How does Cassius use literary techniques to manipulate Brutus in Act 1, Scene 2?
Three important things happen in Act I, Scene 2 of Shakespeare's Julius Caesar. Caesar is warned to "Beware the Ides of March." Antony offers a crown to Caesar three times. Cassius begins to plant the seed of rebellion in Brutus. He does this by using five different literary techniques. First he uses a metaphor. Brutus admits he is at "war" with himself, so Cassius suggests that Brutus use him as a mirror. Cassius says,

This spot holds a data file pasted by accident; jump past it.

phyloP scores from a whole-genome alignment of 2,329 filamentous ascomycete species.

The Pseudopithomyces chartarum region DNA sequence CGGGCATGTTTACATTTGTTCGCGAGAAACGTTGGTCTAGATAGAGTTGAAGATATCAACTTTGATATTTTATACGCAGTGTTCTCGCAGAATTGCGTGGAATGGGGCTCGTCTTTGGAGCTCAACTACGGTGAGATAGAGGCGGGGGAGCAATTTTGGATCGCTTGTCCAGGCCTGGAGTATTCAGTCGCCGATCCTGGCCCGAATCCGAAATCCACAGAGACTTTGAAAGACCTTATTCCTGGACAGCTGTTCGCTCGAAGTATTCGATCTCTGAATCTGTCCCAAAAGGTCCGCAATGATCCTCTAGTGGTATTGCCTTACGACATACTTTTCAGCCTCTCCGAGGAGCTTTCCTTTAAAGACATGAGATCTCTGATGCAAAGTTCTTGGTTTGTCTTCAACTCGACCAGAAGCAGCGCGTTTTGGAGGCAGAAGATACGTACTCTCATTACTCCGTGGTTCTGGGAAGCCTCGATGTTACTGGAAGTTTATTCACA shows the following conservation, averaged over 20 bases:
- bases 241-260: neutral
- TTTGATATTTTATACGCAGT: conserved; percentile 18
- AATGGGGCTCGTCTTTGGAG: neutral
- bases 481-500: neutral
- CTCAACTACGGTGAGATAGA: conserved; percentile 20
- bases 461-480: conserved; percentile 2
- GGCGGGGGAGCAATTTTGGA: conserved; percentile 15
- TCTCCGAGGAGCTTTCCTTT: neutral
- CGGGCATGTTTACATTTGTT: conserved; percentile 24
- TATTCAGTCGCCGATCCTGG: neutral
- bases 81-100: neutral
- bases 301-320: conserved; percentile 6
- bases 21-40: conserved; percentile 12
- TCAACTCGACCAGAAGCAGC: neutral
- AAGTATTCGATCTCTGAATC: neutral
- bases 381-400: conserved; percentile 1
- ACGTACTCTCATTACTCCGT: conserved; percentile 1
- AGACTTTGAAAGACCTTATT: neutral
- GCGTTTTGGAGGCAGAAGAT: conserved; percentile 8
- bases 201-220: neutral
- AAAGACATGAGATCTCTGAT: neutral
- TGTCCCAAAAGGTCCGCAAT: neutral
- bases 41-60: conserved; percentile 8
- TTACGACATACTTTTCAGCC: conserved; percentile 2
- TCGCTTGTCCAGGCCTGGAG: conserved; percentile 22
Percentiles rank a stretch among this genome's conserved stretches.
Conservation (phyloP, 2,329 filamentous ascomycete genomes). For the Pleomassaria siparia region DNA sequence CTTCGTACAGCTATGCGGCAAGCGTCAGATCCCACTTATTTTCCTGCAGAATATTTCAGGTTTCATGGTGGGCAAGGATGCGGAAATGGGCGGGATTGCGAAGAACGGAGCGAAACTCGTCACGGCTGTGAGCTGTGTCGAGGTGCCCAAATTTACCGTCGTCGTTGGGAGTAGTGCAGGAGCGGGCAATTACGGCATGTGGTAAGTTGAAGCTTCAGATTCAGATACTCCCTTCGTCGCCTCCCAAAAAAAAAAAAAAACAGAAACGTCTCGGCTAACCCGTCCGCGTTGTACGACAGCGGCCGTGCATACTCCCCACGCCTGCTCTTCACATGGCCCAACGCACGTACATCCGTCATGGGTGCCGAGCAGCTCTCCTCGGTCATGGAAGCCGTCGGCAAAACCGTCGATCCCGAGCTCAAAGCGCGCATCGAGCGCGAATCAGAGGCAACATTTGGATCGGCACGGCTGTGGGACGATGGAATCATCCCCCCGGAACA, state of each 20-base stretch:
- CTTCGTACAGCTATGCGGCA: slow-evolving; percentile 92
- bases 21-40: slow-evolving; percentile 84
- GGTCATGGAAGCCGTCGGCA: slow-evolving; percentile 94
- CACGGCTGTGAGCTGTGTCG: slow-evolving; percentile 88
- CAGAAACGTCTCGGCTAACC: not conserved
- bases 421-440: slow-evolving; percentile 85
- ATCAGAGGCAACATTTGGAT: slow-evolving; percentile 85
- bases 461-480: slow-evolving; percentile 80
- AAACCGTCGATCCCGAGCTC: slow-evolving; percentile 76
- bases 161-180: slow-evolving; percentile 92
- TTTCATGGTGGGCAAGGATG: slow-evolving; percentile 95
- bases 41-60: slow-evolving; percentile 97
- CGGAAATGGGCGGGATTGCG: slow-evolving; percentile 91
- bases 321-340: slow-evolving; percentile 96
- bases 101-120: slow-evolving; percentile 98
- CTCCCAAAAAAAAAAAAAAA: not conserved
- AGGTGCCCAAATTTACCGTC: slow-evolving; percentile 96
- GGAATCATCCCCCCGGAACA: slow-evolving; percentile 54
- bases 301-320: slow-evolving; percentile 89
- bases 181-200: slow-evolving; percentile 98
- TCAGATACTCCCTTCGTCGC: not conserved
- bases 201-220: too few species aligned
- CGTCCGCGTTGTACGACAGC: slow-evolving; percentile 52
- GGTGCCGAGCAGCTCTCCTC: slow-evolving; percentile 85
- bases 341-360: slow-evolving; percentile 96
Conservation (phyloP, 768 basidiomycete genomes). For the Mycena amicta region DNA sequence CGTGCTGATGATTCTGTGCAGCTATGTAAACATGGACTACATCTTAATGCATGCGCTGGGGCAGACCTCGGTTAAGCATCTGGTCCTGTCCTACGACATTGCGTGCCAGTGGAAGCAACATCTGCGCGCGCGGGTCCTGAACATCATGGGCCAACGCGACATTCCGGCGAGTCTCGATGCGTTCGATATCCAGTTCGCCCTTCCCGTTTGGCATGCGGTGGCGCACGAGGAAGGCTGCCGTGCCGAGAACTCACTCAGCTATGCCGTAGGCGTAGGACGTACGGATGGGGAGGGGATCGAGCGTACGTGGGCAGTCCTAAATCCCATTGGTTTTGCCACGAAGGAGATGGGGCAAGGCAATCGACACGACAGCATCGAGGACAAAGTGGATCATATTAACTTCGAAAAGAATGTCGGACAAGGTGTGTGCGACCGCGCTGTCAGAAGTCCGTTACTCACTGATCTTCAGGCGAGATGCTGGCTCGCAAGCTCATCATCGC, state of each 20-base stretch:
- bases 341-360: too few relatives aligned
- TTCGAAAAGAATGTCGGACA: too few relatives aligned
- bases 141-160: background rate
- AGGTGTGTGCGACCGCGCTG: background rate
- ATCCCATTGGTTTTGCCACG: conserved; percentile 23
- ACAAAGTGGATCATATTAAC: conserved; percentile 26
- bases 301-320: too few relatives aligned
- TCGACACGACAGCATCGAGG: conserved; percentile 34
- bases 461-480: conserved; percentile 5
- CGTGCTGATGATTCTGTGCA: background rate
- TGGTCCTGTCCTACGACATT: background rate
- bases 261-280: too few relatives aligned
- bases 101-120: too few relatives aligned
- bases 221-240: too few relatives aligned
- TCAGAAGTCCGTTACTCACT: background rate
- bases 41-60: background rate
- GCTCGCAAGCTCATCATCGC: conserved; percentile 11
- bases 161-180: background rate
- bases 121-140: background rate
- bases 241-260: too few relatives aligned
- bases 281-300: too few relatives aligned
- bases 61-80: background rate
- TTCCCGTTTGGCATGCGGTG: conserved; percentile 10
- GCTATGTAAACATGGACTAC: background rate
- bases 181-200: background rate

And since you know you cannot see yourself
So well as by reflection, I, your glass,
Will modestly discover to yourself
That of yourself which you yet know not of.
Caesar cried “Help me, Cassius, or I sink!”
I, as Aeneas, our great ancestor,
Did from the flames of Troy upon his shoulder
The old Anchises bear, so from the waves of Tiber
Did I the tired Caesar.
Why, man, he doth bestride the narrow world
Like a Colossus, and we petty men
Walk under his huge legs and peep about
To find ourselves dishonorable graves.
When could they say, till now, that talked of Rome,
That her wide walks encompassed but one man?